Yes, we are here!

At FERMENTATION and MOTHER EARTH NEWS, we have been educating folks about the benefits of self-reliance for 50 years. That includes researching and sourcing the best books and products to help individuals master the skills they need in times like these and beyond. Our online store is open and we are here to answer any questions you might have. Our customer service staff is available Monday through Friday from 8a.m.-5p.m. CDT. We can be reached at 1-800-978-7464 or by email. Stay safe!


Rustic Revelry: Farmhouse Ales in Faraway Lands

Drink in the tradition of Old World brews and the modified equipment used to make them.

| Spring 2020

brewing-kettle 
Photo by Mika Laitinen

If you’re an all-grain homebrewer, your brewing inventory likely consists of stainless steel pots, maybe a modified cooler as a mash tun, various bits of plumbing equipment, and other pieces of modern technical gadgetry. People have been brewing for thousands of years, though, so what did they use before contemporary materials were available?

Fortunately, there are pockets of the world where brewers still use equipment and processes that have changed very little from the time of their ancestors. In Finland, Norway, and the Baltics, “farmhouse” brewing is a tradition that goes back to before Viking times. While plenty of brewers today use modern equipment and practices, some still create farmhouse ales using rustic methods. To understand how the traditional equipment and techniques work, a quick rundown of the all-grain brewing process is necessary.

Brewing the All-Grain Way

The process of brewing beer “from scratch” starts with mashing malted grains. (The more ambitious may even try their hand at malting their own grains.) Mashing is the process by which fermentable sugars and proteins are drawn from crushed malted grains soaked in hot water. In modern brewing, this is typically done by keeping the mash within a specific temperature range — usually between 145 and 155 degrees Fahrenheit — for a set period of time. This is known as a “single-step” mash. Some brews call for water to be added over multiple steps at increasing temperatures, which is known as a “multi-step” mash. The multi-step technique was developed to coax out additional sugars and soluble proteins from undermodified grains, which were commonly used during the early days of beer-brewing. In brewing and malting terms, “modification” refers to how much soluble protein is available in each grain kernel’s endosperm following the malting process. In the past, undermodified malts needed a protein rest to ensure proteins and amino acids were fully broken down and that the majority of the starch was released from the endosperm of the grain. Undermodified malts were required in the past because the malting process wasn't as efficient, mainly due to the equipment and techniques used.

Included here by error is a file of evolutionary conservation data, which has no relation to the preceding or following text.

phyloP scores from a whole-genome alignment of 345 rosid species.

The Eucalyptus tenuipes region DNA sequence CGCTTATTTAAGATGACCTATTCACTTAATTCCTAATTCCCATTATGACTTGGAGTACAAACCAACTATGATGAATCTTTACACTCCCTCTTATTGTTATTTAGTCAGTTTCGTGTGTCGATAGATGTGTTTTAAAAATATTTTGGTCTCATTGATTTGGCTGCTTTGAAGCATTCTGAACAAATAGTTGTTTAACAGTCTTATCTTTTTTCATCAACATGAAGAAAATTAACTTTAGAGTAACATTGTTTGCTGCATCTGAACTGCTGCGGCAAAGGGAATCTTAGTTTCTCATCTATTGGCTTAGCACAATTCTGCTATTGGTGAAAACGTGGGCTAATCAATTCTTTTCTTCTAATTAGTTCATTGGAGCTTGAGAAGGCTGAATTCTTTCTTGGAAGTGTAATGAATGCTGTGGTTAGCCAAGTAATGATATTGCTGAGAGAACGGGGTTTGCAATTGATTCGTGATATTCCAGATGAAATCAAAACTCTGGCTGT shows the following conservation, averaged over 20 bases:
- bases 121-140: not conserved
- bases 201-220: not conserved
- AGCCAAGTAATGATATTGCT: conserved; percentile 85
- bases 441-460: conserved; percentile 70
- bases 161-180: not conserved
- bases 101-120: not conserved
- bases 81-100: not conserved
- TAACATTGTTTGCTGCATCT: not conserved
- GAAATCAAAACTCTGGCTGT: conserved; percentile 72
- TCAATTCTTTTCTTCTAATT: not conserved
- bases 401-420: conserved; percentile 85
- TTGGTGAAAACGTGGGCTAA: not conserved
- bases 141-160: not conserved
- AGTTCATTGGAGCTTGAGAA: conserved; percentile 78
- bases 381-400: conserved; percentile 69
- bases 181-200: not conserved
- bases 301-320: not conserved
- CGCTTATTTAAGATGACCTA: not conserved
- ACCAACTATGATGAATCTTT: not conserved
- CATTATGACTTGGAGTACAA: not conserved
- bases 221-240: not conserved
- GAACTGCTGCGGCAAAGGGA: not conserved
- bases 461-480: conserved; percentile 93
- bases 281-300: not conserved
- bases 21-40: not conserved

In some cases, a decoction mash was performed, which involved removing a portion of the mash, boiling it briefly, and then returning it to the mash vessel, slowly raising the temperature of the mash to the optimal starch-conversion temperature, which is about 150 degrees. Some brewers today do this painstaking process because it can draw out additional rich, malty flavors not attainable through single-step mashing.

Today, stainless steel, copper, insulated plastic, and other modern materials help simplify and streamline this process. For most of human history, however, the mashing process was done in equipment made from wood and other natural materials. Fortunately, we don’t need to go back in time to see these ancient processes and this equipment in person, or to experience a traditional farmhouse brew.






webinar-online

MOTHER EARTH NEWS FAIR ONLINE

Summer 2020
Learn at Home!

Eight courses, 56 workshop videos, interactive Q&As, exclusive offers, plus access to our private Facebook group.

LEARN MORE





Become a Fermentation Member Today!

Fermentation

Discover how EASY and HEALTHY crafting your own money-saving fermented masterpieces can be. 

Transform mealtimes like never before and stay healthy at the same time with a one-year membership to Fermentation for only $29.95. Learn to regularly include fermented food and drinks in your diet naturally, combat bad bacteria and strengthen your immune system.

Fermentation will open up your world to the foods you can eat to improve your health. You'll learn how to make them, how they originated and what tools and ingredients you'll need to create your own delicious fermented foods and drinks. Become a member today and save as much as 25% off the newsstand price!




Facebook Pinterest Instagram YouTube Twitter

fermentation


click me